One of the things that distinguishes my day is an attempt to recognize the work of the Holy Spirit in my life. Of course, my day is punctuated with praying the Divine Office and the Mass but there are times where I find myself praying the Angelus and the ejaculatory prayer--one liners given by the Church to focus my attention, for example Veni Sancte Spiritus, Veni per Mariam or Saint Joseph, pray for us. The acknowledgement of the Spirit in my life is known pivotally in the fact of the Incarnation: the point in history that that God's love can't be kept to Himself that He sends the eternal Word to become man, Jesus born of the virgin Mary.


This very brief prayer is well used by the members of the ecclesial movement Communion & Liberation. We maintain a tradition of concluding our prayer with this keen reminder and request that the Holy Spirit, Who is already present, to allow us to grasp the meaning of God becoming man.


Here are the notes from Father Luigi Giussani's remarks at the Spiritual Retreat of the Memores Domini, La Thuile, Italy, 2 August 2001


Forgive me if I too come explicitly into your meeting. Because, if the sacrifice of not coming to be with you is united with the joy of being Christ's, of being His, with a little of this confidence, of this hope-which was born in the heart and which fidelity to the life of the Church has magnified enormously and caused to become adult, mature-then it is not inconceivable that I might talk with you for a few minutes.

Annunciation Angelico.jpgI wanted all the Memores Domini [the group of consecrated lay men & women] to know that there is a formula, an ejaculatory prayer-as all the Church's tradition calls it-a formula that sums up everything we have tried to believe, express, and communicate, because it is the formula that summarizes all of Christian dogma as the Church has always lived it: Veni Sancte Spiritus, Veni per Mariam (Come Holy Spirit, come through Mary).

You will have been struck by lots of things; but guilt is never uprooted from our conscience, the affirmation of the truth is never renewed, if the whole soul does not try to make happen what the cry of the Christian tradition has us say over and over. Veni Sancte Spiritus, Veni per Mariam is the synthesis of everything the liturgical year tells us, it is the synthesis of everything the memory of Christian life tells us.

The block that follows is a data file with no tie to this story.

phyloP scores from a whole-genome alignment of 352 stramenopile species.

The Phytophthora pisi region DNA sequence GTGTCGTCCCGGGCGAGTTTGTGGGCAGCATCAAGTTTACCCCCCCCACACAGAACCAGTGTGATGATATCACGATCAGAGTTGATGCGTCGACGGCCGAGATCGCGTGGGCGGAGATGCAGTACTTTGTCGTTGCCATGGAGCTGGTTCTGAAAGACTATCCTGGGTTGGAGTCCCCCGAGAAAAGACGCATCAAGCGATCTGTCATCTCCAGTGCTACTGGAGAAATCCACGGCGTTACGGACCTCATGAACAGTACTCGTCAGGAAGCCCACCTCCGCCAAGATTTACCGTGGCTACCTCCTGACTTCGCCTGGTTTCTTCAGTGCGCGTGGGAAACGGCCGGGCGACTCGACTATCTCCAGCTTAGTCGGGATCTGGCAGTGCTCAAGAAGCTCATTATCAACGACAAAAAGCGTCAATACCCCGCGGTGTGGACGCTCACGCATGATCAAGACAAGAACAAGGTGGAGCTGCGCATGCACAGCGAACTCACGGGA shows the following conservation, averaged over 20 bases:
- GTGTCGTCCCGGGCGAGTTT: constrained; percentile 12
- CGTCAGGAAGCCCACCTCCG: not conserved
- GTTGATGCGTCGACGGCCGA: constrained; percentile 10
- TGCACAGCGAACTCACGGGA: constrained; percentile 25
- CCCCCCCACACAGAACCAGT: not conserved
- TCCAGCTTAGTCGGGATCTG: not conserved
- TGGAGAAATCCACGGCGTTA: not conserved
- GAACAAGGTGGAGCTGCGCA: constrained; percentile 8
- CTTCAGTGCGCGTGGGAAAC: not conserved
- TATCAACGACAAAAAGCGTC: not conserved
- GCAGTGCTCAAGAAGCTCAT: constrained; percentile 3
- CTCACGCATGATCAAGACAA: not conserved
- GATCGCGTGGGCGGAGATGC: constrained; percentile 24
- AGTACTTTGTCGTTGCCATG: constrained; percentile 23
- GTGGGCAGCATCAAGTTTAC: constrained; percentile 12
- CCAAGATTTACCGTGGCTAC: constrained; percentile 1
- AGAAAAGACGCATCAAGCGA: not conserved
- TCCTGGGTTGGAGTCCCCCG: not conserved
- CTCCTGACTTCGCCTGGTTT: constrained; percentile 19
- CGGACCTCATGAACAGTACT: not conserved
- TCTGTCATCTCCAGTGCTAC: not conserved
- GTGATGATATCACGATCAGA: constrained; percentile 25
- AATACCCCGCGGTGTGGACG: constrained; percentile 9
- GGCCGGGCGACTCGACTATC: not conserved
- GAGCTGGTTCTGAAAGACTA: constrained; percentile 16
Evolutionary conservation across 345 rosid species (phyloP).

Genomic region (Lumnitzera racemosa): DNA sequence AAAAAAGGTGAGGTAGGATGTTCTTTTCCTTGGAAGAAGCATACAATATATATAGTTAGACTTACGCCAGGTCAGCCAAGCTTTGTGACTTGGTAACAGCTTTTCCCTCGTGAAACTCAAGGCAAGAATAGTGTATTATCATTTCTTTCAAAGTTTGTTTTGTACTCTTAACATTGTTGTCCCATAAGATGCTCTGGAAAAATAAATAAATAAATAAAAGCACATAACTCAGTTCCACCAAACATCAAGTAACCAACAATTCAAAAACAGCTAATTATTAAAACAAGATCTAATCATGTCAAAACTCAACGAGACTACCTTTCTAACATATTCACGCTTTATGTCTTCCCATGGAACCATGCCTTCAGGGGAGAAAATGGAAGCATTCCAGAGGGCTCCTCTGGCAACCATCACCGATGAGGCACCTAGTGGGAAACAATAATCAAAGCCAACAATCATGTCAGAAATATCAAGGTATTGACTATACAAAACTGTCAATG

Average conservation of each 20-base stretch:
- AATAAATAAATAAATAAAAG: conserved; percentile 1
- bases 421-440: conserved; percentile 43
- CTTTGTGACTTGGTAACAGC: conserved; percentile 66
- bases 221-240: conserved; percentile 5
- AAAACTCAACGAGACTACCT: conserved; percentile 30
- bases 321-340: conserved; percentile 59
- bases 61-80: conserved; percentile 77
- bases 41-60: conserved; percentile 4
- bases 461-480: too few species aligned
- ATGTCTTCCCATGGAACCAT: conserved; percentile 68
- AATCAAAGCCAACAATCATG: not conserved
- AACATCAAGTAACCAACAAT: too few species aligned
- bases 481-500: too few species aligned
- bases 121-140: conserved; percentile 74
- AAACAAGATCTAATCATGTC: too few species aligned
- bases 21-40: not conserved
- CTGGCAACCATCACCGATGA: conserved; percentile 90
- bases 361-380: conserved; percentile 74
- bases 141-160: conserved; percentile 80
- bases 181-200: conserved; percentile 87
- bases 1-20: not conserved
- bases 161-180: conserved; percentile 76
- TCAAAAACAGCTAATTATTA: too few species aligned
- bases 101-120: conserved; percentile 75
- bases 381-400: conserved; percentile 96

Because everything, everything comes from the Holy Spirit. It is the Spirit of God who gives the possibility of being struck positively, and even fervidly, by vocation, by the grace of God in life-because vocation is the grace of God in life. It is through the Spirit that every man, like every being, enters into a vast design, as vast as the Father conceived it.

Who knows if the Spirit will grant me still to have a living relationship with you, or better, that the living relationship with you-which will not cease for all of eternity-may still have some direct operative implications in the life of this world.

Veni per Mariam indicates, synthesizes, the finger pointing to everything, everything that our human eye can let us see and that the consciousness can readily understand. Because Our Lady is the synthesis of all humanity... not only of humanity but also of everything that creation brings with it from all eternity, for all eternity. From all eternity everything is the Father's; in the Mystery every thing was born, every speck of dust, even the grain of sand on the earth, every thought and every feeling man has. Mary synthetically expresses this link between the Mystery and the things the Mystery Himself created (this is why the Holy Spirit is called Redeemer and Savior), because Our Lady is the only possibility of synthesis, in man's heart, of everything that happens, has happened and will happen, which is faith, which unfolds a hope, and hope makes us live the aurora of the eternal. It makes us live the aurora of the eternal!

Who knows, who knows if the Lord and Our Lady will give me more health and will renew again the energy to communicate things to you, according to an experience that, with time, grows greater and greater, ever greater and greater!

May Veni Sancte Spiritus, Veni per Mariam be a connection that may arouse more quickly in your heart adherence, a certitude of hope, and a beginning of a vision of what the Lord will do for us as the final reward of our life.

Ciao! Until we meet again!

Luigi Giussani.jpgCommunion and Liberation (CL), an ecclesial lay movement founded in Italy in 1954 by Msgr. Luigi Giussani, is currently present in 80 countries throughout the world and 100 cities in the United States. The name of the movement, Communion and Liberation, expresses the certainty that communion with Christ brings liberation of the human person. 


The essence of the CL charism is twofold: 1) the proclamation that God became Man and the affirmation that this man, Jesus of Nazareth, who died and rose again, is a present reality whose visible sign is communion - that is to say, the unity of a people led by the vicar of Christ - and 2) the awareness that it is only in Jesus Christ that the deepest needs of the human heart are fulfilled.  CL's mission is thus the education of its members toward Christian maturity and collaboration in the mission of the Church in all spheres of contemporary life.


Besides the invitation to prayer and regular practice of the sacraments, Communion and Liberation invites everyone to a weekly catechetical gesture called "School of Community."  School of Community aims at being a true school which, through the reading and discussion of texts, shapes in